We’ve been working toward this tour all year, with at least three hours of rehearsal every day for the past month. We’ve all heard over and over again that this will be one of the greatest and most unique experience of our lives.
Day 4: Montreux, Switzerland
Main Street doesn’t do casual touring. We have one or two formal concerts a day, including our chaotic first day. Otherwise, we’re touring towns and churches, and the only rest is when we finally get back to the hotel at night.
But in this town, we’ve all been placed in homestays. Homestay hosts are like substitute parents: my host came to both our concerts here, prepared tea and dinner, and even gave me chocolate. I’m staying in a Swiss house, eating Swiss food, and even attempting to communicate in French, which requires me to use more hand gestures than a mime.
My room has a view of Lake Geneva and the Swiss Alps—a scene that can be found on just about any Swiss chocolate wrapper but is much more impressive in real life.
Day 7: Lucerne, Switzerland
Today we were give free time until evening. Free time on tour isn’t as relaxing as it sounds—it’s not a return-to-the-hotel-and-sleep time. We split into groups of five minimum and tour the city on our own. We do this in every new city for a few hours, and we also do it every day for lunch.
It’s not like we can go to the fridge and grab a snack whenever we’re hungry, so lunch needs to be big. Luckily, everywhere has excellent food. Even truck stops have amazing sandwiches and pastries.
Once we’ve fed ourselves, we can go shopping, walk into random churches or go to a a Monoprix (the Swiss equivalent of Wal-Mart, except slightly better quality).
Day 11: Brussels, Belgium
Today’s early concert started of with a surprise: Sophomore Jake Powers, a Main Streeter who moved to Boston two months ago, flew out to join us for the rest of tour.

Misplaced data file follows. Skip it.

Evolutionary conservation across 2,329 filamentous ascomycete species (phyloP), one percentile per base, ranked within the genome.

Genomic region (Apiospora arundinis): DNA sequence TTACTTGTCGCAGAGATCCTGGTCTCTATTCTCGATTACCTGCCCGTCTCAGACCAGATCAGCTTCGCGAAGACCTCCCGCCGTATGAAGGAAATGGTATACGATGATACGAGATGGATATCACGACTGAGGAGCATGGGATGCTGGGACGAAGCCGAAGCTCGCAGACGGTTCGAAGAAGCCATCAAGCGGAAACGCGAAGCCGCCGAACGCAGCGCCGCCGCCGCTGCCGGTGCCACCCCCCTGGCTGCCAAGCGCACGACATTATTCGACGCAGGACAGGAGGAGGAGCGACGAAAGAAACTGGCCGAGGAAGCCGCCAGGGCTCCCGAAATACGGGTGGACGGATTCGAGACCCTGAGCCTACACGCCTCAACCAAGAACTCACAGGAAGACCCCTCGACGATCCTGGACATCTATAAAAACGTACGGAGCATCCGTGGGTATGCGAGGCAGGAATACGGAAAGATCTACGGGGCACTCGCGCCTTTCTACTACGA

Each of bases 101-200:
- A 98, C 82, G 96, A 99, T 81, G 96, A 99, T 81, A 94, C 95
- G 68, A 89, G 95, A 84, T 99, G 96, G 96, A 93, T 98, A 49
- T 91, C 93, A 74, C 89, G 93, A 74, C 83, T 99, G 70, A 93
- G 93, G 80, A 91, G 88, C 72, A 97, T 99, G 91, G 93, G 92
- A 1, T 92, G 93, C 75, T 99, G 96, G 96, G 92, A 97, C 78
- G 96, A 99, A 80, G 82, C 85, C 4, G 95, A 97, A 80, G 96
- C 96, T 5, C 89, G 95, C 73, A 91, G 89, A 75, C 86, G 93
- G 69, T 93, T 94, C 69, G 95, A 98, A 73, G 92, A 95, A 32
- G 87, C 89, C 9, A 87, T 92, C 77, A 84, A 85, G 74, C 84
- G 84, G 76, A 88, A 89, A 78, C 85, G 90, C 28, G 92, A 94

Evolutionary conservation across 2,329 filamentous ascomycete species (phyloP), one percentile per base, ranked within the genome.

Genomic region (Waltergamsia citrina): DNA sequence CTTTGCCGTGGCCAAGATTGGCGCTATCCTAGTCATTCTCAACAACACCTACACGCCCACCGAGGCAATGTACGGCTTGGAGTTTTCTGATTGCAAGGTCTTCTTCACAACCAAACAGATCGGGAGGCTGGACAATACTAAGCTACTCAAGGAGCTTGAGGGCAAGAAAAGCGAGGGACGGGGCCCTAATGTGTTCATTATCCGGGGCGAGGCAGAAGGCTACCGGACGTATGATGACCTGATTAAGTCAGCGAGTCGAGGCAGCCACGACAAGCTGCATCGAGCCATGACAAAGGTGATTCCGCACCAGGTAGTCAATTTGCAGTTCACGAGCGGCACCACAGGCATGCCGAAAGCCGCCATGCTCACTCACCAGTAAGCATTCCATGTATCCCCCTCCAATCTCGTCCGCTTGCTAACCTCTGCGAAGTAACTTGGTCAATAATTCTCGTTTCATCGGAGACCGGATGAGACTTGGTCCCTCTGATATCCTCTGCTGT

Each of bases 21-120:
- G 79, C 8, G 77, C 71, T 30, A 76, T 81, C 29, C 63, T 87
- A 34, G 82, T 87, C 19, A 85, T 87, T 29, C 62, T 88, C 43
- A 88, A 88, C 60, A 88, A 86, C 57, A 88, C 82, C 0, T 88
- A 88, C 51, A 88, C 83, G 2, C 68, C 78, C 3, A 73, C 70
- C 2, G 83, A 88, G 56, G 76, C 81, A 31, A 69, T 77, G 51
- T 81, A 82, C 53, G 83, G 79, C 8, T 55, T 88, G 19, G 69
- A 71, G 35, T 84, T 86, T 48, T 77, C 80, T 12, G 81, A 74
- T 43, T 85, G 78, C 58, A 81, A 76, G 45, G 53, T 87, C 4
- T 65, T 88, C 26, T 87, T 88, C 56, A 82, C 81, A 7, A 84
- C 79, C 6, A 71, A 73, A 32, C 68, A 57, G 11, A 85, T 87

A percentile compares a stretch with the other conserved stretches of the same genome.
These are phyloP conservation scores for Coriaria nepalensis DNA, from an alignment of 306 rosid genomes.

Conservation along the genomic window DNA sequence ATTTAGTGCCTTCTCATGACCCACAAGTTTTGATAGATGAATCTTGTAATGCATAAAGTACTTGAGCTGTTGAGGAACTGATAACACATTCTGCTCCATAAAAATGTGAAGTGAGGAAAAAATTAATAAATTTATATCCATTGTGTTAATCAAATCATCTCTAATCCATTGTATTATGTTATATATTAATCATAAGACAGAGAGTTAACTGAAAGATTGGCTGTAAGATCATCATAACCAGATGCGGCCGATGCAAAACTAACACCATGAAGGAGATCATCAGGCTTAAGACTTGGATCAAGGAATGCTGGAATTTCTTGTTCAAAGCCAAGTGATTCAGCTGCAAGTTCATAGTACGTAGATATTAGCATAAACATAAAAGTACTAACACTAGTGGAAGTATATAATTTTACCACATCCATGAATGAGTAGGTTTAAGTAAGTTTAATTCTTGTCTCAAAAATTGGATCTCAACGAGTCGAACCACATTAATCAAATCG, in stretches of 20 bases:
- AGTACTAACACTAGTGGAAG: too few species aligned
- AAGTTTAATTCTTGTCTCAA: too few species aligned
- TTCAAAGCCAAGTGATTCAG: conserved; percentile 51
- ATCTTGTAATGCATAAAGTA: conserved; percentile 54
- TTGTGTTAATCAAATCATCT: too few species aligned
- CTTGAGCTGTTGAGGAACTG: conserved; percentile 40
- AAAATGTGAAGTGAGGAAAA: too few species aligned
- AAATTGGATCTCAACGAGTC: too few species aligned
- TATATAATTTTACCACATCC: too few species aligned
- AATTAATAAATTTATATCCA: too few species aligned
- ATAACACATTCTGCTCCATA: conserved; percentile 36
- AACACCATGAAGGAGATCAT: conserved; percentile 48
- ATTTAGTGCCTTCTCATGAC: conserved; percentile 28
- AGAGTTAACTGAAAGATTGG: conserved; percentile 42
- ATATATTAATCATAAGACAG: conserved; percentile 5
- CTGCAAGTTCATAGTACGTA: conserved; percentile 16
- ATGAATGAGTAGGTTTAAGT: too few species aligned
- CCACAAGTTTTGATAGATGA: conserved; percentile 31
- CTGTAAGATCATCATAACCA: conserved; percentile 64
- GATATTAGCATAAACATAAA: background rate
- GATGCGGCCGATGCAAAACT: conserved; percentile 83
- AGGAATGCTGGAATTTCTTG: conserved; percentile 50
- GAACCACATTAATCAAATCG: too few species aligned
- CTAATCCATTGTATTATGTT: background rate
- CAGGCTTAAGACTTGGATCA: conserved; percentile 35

The day only got better from there—we went to the main square in Brussels and bought some excellent Belgian chocolate and waffles.
Apparently, groups of 30 teenagers in tuxes and dresses aren’t common here—several tourists wanted to take pictures of us. We ended up singing a few songs for them, which attracted an even bigger crowd.
Day 16: Paris, France
The first concert today in the Notre Dame Cathedral, possibly the most famous and exclusive cathedral in the world. The application process takes months of negotiating and sending in audition tapes. We all had this in mind when we walked into the cathedral. It was hard to believe that we actually got to sing there. It was also almost completely filled—there must have been over 500 people.
About halfway through the concert, the enormity of our tour really hit me. Here I was, singing with one of my nation’s best high school choirs in Notre Dame in Paris. In September, we could barely sing out enough to fill the choir room, and now we were making music that could be heard at the back of an enormous cathedral.
We didn’t go into tour as a finished product—every single concert was an effort to do better. The growth of our group has been amazing—quieter singers have discovered how to sing big, others have learned how to concentrate and we’ve all reached a new level in our music. This growth is what tour is really about.
All of us have grown up, both as singers and as individuals, and we have grown together, fighting and laughing like a family. We have all made this effort and taken this journey together, and it has paid off with one of the most intense and rewarding experiences of our lives.